The kerfuffle over the ministerial handling of the Australian Federal Police raids on the Australian Workers Union raises serious questions about why the Turnbull government timed such action now and whether Turnbull himself was more closely involved than appears in the media. It followed Turnbull’s decision to announce a new energy policy with important details absent and a promise that these will be “explained” in due course. These “rush” decisions by Turnbull may well be connected with an attempt to lift his continued disastrous polling in Newspoll and prevent any move to replace him before Christmas. Yet an examination of recent developments suggests the polling is now more likely to fall than even stay put.
Lack of NEG Details Suggests Rush Job by Turnbull
As we wait to learn the details of Turnbull’s new energy policy (NEG), comments and queries about it have quietened a little because even some critics see it as being “a step in the right direction”. This quietening appears to be based mainly on the decision to cease the subsidisation of renewable after 2020. That decision supposedly reflects a belief that, by then, the cost of renewable will be similar to the cost of obtaining power from coal-fired generators and that renewable can then compete in the market without government assistance. Such a belief may take insufficient account of the considerable cost of back-up power needed to deal with the unreliability of renewable.
In any event, at best the cessation of subsidisation by the Commonwealth must be regarded as only “a baby step” in the right direction. Under NEG many wrong steps would remain in place in circumstances where an opportunity existed (and still does) to make more substantial changes with potential economic benefits and no risk of adverse effects on temperatures. For example, a smaller emissions reduction target than the 26-28% by 2030 could be made without unravelling the agreement in Paris, which allowed other countries to have lower targets (and even zero for China and India). A lower such target for Australia would add virtually nothing to global temperatures even if they suddenly became closely related to emissions (which they haven’t been and which has recently been acknowledged as occurring in recent years even by scientists who are GW believers).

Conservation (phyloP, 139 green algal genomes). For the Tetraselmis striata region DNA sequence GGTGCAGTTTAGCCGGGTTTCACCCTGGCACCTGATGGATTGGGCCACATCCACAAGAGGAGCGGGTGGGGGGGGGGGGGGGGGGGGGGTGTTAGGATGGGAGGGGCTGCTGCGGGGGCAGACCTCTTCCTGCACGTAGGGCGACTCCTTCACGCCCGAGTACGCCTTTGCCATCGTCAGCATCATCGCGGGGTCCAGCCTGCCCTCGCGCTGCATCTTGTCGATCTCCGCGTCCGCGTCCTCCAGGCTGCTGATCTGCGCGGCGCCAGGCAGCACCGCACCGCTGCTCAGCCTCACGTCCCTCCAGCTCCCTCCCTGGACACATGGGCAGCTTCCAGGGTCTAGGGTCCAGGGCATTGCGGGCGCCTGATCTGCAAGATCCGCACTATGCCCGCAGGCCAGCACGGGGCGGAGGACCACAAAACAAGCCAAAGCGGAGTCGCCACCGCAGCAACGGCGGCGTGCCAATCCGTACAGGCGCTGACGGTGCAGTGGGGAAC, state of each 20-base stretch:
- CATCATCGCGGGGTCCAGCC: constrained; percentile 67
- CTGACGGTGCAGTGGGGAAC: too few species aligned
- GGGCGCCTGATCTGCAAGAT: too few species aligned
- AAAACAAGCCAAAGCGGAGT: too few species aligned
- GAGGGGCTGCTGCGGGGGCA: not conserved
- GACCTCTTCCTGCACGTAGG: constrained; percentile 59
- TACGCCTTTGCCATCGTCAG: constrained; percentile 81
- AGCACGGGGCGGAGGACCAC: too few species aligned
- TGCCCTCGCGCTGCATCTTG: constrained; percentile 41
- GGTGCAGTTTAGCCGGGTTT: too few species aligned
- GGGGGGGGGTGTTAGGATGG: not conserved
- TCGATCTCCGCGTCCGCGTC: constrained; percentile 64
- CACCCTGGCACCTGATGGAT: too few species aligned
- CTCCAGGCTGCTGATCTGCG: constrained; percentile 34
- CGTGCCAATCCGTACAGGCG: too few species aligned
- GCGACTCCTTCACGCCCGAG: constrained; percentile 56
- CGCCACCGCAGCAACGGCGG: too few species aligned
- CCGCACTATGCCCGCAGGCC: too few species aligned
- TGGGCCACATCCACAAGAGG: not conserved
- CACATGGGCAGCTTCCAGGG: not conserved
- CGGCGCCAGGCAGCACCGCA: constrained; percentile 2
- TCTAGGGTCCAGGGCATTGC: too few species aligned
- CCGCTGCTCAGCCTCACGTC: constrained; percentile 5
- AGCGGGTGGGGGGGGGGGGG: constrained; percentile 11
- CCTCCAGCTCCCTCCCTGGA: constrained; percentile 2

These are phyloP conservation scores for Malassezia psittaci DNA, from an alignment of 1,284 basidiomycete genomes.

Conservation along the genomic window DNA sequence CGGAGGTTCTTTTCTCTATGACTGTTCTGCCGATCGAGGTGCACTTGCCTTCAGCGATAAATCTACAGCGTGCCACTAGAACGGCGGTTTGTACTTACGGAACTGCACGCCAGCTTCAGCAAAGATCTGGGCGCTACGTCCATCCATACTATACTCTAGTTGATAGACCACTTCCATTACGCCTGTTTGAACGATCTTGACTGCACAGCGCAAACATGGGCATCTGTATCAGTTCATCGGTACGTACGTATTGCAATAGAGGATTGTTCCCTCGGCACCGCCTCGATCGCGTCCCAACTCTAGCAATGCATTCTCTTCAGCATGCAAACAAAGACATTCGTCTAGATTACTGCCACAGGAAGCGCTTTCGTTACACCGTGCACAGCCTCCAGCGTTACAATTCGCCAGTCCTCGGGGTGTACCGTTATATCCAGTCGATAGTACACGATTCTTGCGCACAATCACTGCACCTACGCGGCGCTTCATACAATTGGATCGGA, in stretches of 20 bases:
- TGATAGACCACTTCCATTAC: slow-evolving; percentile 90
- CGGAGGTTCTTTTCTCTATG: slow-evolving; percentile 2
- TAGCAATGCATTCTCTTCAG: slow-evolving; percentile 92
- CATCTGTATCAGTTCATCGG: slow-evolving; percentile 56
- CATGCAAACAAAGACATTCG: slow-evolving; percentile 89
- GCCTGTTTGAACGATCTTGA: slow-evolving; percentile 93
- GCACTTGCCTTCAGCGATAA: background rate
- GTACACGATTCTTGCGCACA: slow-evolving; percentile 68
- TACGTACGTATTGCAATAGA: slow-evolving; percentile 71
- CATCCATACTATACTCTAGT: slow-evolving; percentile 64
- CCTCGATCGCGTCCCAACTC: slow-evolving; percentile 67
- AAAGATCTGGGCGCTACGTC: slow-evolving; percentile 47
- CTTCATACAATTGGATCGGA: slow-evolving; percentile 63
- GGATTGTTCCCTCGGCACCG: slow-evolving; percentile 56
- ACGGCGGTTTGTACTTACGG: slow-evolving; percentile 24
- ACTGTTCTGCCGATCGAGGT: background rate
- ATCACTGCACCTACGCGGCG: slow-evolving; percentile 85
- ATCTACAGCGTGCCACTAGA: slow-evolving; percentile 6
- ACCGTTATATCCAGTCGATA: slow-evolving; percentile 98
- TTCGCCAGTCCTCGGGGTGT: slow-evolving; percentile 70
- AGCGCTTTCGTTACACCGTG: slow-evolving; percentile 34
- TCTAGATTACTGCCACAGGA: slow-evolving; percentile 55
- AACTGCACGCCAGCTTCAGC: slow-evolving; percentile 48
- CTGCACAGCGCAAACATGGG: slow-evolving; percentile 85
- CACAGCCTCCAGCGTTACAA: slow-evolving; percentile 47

For renewable, it would be desirable to seta smaller Commonwealth target than the supposed existing 23.5% by 2020. That target comprises 16% for large scale projects compared with about 10 % now (hydro would provide 7%). Hydro aside, action is also needed to prevent the estimated total usage reaching 28-36 per cent in 2030. This estimate, which emerged out of the blue by Environment Minister Frydenberg in his 18 October article in The Australian, has not had its basis explained and is just one of the many missing “details” still to be announced about NEG. The estimate of 28-36% by 2030 appears right at the end of the advice provided to Frydenberg by the supposed experts constituting the Energy Security Board. Astonishingly, it too provides no justification and simply says that the expected power mix “will also be analysed by the AEMC as part of the detailed modelling requested by the Commonwealth”. Its apparent acceptance by Frydenberg (and hence Turnbull and his Cabinet) without further checking and explaining its basis as part of NEG can only be described as irresponsible.
In further explanation of this scheme the Turnbull government should announce that renewable usage is kept to no more than ,say, 20%. This would allow some increase in renewable and could make sense for the moment. It would reduce the Commonwealth’s budgetary cost of subsidies on renewable which continue after 2020 (although under NEG subsidies will cease on projects started after 2020, they would continue on pre-2020 projects). Lower renewable would also mean a reduced risk of unreliability in the grid system.